The adventure began back in 1977, when Thierry Sabine got lost on his motorbike in the Libyan desert during the Abidjan-Nice Rally. Saved from the sands in extremis, he returned to France still in thrall to this landscape and promising himself he would share his fascination with as many people as possible. He proceeded to come up with a route starting in Europe, continuing to Algiers and crossing Agadez before eventually finishing at Dakar.

The founder coined a motto for his inspiration: “A challenge for those who go. A dream for those who stay behind.” Courtesy of his great conviction and that modicum of madness peculiar to all great ideas, the plan quickly became a reality. Since then, the Paris-Dakar, a unique event sparked by the spirit of adventure, open to all riders and carrying a message of friendship between all men, has never failed to challenge, surprise and excite. Over the course of almost thirty years, it has generated innumerable sporting and human stories.

The Dakar is a unique motor racing event and is known to evoke exceptional human adventure that deeply transforms each participant. It is an invitation to live intensely and responds to a quest of extreme sensations. The Dakar is atypical by its assumed extreme character; it is a unique adventure in the wilderness, a real-time exploration that demands extreme sporting, physical and mental aptitudes. The Dakar is daring: it reinvents and adapts to different contexts and offers a new adventure every year. The Dakar is intense: it takes place in extreme conditions on difficult terrains, demands endurance and concentration. Until the last minute, nothing is ever won. The Dakar is committed: organized with meaning, reasonability and solidarity, it forges links with the peoples of the countries it crosses.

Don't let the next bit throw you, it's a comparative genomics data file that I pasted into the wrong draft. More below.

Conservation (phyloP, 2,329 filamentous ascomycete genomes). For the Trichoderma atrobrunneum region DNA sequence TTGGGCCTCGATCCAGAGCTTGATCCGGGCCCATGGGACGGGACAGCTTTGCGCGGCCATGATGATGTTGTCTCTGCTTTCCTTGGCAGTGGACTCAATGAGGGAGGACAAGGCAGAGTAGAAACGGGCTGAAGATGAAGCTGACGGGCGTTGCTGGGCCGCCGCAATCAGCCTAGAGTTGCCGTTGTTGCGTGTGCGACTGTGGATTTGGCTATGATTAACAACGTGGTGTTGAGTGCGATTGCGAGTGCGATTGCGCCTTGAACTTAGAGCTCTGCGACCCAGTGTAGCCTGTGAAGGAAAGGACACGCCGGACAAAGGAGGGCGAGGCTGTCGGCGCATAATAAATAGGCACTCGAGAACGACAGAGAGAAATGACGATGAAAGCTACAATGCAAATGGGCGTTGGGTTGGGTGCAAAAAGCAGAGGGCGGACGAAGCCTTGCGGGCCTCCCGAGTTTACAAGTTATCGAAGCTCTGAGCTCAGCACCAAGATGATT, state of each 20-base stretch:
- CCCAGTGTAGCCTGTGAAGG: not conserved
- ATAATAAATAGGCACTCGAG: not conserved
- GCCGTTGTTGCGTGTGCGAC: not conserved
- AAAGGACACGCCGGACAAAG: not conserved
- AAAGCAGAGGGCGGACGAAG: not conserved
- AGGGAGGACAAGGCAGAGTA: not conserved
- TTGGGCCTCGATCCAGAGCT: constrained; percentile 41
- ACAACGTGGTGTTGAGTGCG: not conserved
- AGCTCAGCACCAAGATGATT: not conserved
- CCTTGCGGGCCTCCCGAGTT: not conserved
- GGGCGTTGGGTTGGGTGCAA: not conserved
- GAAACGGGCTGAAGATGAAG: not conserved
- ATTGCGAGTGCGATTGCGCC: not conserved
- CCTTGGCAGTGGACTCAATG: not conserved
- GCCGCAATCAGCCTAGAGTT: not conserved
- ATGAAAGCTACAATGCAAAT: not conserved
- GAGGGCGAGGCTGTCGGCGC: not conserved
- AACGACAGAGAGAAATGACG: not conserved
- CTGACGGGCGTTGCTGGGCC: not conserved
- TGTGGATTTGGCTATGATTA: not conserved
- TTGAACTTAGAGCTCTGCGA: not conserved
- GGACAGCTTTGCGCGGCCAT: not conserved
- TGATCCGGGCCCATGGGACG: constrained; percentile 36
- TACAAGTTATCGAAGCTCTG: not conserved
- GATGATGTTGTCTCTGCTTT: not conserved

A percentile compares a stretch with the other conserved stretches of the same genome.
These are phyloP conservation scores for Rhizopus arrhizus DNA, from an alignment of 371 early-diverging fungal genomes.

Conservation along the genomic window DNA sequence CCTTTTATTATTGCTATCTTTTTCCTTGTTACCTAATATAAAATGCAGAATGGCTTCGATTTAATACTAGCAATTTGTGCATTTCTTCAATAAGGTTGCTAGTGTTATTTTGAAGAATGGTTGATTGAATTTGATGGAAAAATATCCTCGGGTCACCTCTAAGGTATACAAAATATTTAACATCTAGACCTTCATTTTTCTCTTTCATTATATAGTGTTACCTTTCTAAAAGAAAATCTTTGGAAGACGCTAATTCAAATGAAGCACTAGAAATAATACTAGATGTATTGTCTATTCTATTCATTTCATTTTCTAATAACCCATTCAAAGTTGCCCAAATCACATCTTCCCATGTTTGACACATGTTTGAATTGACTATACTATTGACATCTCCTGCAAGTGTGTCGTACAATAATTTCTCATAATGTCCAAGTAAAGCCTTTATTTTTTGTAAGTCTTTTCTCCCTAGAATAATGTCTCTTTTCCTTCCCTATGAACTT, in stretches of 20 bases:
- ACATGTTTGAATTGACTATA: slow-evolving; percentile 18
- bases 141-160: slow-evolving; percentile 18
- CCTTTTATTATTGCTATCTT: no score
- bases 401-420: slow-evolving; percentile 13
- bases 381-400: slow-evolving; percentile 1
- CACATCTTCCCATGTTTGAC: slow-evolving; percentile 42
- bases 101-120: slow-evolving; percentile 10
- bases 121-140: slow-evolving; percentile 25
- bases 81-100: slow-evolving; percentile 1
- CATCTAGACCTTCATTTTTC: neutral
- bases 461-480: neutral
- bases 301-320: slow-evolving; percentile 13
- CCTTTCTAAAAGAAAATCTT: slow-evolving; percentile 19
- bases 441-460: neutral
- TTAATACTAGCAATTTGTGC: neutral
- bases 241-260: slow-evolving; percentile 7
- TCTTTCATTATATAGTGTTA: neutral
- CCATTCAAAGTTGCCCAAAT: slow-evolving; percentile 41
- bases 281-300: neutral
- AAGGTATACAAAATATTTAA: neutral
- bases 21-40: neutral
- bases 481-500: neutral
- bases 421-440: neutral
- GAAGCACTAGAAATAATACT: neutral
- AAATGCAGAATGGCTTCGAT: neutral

After the murder of four French citizens and three Mauritanian soldiers in the previous days before the start and answering the strong recommendation of the French Ministry for Foreign affairs not to go to Mauritania, the 2008 edition of the rally was cancelled. Terrorist acts identified by the French authorities threatened the rally directly. On the eve of the start, Etienne Lavigne was forced to announce the cancellation of the 2008 edition. The competitors gathered in Lisbon for scrutineering had to deal with the shock and saluted the responsible decision of the organisers. The following year, the Dakar moved to South America, offering the same diverse and challenging landscape but in a much safer geo-political environment.

This year, Paraguay has become the 29th nation to welcome the Dakar on its soil. Senegal is the country that has hosted the Dakar the most, a total 28 times, ahead of Mali (22), France (21) and Mauritania (20).

Another thing that makes the Dakar extra interesting for us is the participation of Sam Sunderland, a Dubai-based British ride who made his Dakar Debut in 2012. Sam has won numerous UAE National Baja Championships is well known as an approachable and friendly rider in the Middle Eastern riding community. Riding for the factory Honda team in 2014, Sam became the first British rider to win a stage of the Dakar since John Deacon in 1998 when he won the second stage to move up to third in the overall classification, only to suffer engine failure the following day and drop out of the rally. Later that year, he was signed to the factory KTM team, winning two stages of the Abu Dhabi Desert Challenge and placing second in the Morocco Rally. Sam went on to win Morocco rally in 2015 and won Qatar sealine rally in 2016. Sam has the potential to win and has shown his hunger to grab the title every single time he has ridden in the Dakar.